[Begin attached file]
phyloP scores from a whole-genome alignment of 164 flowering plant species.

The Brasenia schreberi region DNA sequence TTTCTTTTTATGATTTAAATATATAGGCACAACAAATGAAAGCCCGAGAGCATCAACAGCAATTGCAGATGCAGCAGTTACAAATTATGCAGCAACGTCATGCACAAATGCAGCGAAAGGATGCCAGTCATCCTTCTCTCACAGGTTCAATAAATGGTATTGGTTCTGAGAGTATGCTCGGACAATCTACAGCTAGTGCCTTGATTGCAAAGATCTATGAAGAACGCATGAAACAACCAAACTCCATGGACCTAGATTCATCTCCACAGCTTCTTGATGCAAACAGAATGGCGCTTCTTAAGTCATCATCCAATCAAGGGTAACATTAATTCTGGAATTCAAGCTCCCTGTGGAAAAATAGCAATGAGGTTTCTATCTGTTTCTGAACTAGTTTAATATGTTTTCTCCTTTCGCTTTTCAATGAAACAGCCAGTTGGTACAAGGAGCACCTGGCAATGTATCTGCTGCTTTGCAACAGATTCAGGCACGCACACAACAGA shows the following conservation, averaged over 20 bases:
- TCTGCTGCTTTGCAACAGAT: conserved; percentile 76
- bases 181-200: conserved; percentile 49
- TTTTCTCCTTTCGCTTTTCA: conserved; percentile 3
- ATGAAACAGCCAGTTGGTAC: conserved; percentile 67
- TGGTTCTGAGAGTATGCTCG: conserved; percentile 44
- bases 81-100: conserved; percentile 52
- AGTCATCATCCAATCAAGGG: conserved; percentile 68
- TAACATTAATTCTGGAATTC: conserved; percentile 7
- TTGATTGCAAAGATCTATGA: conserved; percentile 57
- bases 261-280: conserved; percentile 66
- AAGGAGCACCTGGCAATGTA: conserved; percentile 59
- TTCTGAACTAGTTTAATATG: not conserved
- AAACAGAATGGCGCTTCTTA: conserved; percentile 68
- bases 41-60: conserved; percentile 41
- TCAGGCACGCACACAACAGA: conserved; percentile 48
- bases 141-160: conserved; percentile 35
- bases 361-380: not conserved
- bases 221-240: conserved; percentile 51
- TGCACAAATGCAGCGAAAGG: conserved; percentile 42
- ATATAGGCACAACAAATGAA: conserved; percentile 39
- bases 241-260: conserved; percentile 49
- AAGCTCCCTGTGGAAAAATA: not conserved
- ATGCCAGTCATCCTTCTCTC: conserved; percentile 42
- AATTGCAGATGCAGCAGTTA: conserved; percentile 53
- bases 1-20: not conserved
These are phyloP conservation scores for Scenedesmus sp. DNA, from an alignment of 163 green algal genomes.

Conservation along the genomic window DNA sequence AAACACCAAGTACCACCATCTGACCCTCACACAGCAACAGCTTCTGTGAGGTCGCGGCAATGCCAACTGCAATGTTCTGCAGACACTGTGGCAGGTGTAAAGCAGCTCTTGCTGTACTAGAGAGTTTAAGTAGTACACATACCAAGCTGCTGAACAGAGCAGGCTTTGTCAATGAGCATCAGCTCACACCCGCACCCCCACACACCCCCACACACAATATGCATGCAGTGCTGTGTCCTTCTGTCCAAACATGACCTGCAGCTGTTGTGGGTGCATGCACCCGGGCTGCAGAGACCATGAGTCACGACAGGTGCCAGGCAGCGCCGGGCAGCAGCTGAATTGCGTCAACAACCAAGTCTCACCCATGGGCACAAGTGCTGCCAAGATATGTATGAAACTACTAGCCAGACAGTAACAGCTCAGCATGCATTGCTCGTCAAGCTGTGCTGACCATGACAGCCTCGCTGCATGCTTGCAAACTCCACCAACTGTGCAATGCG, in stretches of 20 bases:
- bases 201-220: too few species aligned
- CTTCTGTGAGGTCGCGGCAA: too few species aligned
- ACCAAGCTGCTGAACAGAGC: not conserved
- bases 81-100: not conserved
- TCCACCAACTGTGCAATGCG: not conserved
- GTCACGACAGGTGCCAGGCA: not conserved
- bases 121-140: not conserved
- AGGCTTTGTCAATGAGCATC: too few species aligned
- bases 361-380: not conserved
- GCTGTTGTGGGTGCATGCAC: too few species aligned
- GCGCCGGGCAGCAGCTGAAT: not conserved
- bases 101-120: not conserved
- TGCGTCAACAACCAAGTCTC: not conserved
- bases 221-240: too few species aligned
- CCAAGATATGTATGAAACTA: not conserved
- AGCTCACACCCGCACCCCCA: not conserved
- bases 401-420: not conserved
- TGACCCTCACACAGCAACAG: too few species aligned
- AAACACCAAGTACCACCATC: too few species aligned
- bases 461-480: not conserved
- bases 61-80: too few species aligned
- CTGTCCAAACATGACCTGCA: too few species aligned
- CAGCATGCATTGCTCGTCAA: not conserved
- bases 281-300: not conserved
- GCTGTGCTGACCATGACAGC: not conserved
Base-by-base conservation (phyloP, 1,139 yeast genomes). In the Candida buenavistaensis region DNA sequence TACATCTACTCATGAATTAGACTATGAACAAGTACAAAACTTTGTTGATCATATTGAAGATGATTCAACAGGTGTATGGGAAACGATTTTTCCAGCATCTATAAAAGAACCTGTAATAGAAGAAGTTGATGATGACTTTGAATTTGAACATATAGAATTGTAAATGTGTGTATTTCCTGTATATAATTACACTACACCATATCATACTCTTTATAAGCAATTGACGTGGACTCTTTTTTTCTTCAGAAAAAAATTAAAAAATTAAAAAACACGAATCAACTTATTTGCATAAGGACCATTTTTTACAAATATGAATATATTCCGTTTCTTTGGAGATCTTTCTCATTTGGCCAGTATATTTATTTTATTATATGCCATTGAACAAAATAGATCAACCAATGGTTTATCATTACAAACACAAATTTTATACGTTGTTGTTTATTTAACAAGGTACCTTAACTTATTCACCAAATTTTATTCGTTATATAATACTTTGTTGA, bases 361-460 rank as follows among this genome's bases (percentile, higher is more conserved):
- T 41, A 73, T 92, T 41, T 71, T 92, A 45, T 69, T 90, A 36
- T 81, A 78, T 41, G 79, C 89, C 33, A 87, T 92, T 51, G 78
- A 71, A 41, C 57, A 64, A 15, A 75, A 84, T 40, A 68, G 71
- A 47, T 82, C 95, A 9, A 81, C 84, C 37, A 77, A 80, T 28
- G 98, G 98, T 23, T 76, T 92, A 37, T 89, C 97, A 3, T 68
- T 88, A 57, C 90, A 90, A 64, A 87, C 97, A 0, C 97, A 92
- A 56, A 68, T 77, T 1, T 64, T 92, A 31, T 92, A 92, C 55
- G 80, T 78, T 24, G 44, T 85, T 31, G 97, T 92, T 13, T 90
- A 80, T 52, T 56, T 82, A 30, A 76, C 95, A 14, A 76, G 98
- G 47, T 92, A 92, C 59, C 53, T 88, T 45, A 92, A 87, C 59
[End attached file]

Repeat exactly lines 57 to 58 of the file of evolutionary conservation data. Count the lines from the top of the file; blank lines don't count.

- T 81, A 78, T 41, G 79, C 89, C 33, A 87, T 92, T 51, G 78
- A 71, A 41, C 57, A 64, A 15, A 75, A 84, T 40, A 68, G 71